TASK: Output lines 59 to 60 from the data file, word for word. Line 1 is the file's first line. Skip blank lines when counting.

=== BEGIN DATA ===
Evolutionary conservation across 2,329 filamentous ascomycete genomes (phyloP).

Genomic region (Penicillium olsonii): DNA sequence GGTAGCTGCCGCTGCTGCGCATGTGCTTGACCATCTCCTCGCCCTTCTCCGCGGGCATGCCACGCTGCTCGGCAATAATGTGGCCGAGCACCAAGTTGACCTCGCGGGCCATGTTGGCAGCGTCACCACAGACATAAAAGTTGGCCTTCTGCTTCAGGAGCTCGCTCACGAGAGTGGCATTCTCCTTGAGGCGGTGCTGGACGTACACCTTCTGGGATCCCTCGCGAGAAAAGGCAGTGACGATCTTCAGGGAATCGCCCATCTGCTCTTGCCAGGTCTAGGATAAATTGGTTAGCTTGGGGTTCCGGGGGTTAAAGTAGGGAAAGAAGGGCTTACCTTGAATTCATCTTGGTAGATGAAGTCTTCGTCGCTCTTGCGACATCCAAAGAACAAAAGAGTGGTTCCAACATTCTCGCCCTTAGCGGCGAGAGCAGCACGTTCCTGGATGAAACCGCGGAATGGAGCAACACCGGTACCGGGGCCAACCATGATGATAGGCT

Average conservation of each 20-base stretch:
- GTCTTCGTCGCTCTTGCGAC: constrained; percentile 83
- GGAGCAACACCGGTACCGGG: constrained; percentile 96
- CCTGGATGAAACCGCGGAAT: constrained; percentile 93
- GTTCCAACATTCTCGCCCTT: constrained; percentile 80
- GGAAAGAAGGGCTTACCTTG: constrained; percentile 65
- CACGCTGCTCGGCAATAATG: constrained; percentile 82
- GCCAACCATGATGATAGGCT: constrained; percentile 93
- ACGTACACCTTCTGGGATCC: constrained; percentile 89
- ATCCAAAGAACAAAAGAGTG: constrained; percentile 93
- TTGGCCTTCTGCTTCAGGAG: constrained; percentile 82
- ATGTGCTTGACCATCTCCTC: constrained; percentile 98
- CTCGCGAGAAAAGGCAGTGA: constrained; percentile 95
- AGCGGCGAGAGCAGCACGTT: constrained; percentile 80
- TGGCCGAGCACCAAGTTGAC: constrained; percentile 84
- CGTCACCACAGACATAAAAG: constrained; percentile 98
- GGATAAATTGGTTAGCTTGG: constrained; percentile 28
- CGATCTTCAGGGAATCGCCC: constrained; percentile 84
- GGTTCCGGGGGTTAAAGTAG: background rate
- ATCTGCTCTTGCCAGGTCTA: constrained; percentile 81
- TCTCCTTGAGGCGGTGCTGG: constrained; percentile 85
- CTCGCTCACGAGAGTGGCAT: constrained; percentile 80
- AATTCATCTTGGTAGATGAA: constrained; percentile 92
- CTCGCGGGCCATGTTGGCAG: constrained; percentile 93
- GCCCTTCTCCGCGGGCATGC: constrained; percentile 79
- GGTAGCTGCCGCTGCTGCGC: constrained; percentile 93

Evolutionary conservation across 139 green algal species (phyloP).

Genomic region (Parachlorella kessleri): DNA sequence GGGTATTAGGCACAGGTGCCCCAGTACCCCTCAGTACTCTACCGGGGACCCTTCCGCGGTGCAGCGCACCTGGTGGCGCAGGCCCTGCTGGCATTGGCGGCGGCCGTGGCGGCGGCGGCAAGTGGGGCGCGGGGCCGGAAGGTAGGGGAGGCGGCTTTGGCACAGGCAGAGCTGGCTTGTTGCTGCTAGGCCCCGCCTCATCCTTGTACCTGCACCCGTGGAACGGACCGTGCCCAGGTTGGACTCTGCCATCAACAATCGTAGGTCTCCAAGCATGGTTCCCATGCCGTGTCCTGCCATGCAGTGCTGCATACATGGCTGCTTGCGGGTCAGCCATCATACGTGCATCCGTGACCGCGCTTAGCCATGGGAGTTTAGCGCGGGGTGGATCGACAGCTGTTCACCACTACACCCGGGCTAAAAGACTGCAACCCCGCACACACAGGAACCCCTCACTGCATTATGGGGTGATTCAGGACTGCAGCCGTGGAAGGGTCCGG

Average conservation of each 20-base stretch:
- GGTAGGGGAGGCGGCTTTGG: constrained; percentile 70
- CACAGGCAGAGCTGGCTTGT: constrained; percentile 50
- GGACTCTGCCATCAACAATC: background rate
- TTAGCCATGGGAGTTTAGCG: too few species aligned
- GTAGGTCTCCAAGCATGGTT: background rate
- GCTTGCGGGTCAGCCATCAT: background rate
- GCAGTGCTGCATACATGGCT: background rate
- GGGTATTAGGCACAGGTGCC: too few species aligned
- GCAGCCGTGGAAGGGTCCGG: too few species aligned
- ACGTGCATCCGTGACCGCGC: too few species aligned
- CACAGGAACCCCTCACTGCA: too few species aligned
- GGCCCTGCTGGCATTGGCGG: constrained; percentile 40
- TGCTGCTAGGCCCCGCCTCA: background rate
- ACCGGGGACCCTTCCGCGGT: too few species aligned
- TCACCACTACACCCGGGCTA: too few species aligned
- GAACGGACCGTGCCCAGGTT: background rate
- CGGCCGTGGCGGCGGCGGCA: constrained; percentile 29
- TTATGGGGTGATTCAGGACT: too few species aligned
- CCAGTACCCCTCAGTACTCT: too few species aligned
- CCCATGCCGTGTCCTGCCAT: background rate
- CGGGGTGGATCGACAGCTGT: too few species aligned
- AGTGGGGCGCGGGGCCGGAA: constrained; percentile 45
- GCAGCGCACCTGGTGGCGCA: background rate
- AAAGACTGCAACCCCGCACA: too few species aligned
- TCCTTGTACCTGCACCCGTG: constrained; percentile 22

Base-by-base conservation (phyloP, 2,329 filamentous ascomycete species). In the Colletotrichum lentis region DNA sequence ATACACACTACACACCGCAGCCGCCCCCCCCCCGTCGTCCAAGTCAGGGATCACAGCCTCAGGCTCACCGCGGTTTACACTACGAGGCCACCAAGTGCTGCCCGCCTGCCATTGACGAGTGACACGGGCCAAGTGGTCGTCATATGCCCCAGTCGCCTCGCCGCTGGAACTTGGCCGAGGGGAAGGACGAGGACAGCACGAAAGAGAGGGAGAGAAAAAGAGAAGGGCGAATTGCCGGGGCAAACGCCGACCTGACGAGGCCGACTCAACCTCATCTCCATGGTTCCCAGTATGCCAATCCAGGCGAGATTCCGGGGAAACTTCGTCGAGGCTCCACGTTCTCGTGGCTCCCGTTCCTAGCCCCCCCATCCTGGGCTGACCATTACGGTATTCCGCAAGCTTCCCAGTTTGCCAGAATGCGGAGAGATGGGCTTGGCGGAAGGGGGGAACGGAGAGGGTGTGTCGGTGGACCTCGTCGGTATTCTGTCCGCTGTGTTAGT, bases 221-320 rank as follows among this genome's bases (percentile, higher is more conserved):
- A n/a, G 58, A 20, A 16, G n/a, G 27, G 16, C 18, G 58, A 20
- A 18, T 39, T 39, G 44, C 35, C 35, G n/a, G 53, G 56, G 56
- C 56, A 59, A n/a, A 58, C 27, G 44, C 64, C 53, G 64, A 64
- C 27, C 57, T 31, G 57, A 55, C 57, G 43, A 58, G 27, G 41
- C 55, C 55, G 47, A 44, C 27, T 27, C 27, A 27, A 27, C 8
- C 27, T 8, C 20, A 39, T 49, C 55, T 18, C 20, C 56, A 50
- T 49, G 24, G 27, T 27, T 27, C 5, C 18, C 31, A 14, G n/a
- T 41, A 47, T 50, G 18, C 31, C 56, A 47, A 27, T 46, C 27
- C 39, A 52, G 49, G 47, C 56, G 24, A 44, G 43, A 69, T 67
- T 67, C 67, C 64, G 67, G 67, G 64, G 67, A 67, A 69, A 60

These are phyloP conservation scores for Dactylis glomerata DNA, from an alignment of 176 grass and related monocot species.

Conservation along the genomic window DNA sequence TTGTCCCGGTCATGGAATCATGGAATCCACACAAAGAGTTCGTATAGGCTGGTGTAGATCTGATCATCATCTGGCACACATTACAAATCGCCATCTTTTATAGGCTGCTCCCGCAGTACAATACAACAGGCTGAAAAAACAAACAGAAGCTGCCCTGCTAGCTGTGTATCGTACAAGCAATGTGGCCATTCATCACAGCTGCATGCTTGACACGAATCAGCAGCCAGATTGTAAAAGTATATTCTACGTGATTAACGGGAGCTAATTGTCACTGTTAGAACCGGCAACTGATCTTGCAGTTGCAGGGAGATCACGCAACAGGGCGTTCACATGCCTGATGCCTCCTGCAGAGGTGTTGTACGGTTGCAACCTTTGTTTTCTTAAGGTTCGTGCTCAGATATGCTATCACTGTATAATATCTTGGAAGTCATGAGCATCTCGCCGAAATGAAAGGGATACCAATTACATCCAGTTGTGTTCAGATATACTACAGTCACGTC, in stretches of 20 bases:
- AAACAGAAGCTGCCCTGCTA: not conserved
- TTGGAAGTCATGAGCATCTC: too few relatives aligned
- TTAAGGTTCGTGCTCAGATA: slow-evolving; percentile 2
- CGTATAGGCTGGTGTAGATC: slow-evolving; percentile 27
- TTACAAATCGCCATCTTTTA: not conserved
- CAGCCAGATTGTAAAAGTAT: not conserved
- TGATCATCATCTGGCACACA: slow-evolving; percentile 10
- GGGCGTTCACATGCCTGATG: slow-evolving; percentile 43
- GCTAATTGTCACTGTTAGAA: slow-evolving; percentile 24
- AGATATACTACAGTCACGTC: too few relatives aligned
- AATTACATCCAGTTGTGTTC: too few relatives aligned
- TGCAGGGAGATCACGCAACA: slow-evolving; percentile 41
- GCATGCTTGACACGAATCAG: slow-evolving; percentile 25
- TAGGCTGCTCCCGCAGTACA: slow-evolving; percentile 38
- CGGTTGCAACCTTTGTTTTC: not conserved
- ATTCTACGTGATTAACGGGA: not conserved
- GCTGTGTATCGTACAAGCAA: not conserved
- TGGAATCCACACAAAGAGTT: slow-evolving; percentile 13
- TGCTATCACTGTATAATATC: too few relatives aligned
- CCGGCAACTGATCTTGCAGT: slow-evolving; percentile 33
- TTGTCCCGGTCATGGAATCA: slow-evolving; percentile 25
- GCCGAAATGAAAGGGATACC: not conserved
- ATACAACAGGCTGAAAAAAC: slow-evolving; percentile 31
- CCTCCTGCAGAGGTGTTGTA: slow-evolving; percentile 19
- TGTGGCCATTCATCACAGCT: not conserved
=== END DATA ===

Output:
- A 18, T 39, T 39, G 44, C 35, C 35, G n/a, G 53, G 56, G 56
- C 56, A 59, A n/a, A 58, C 27, G 44, C 64, C 53, G 64, A 64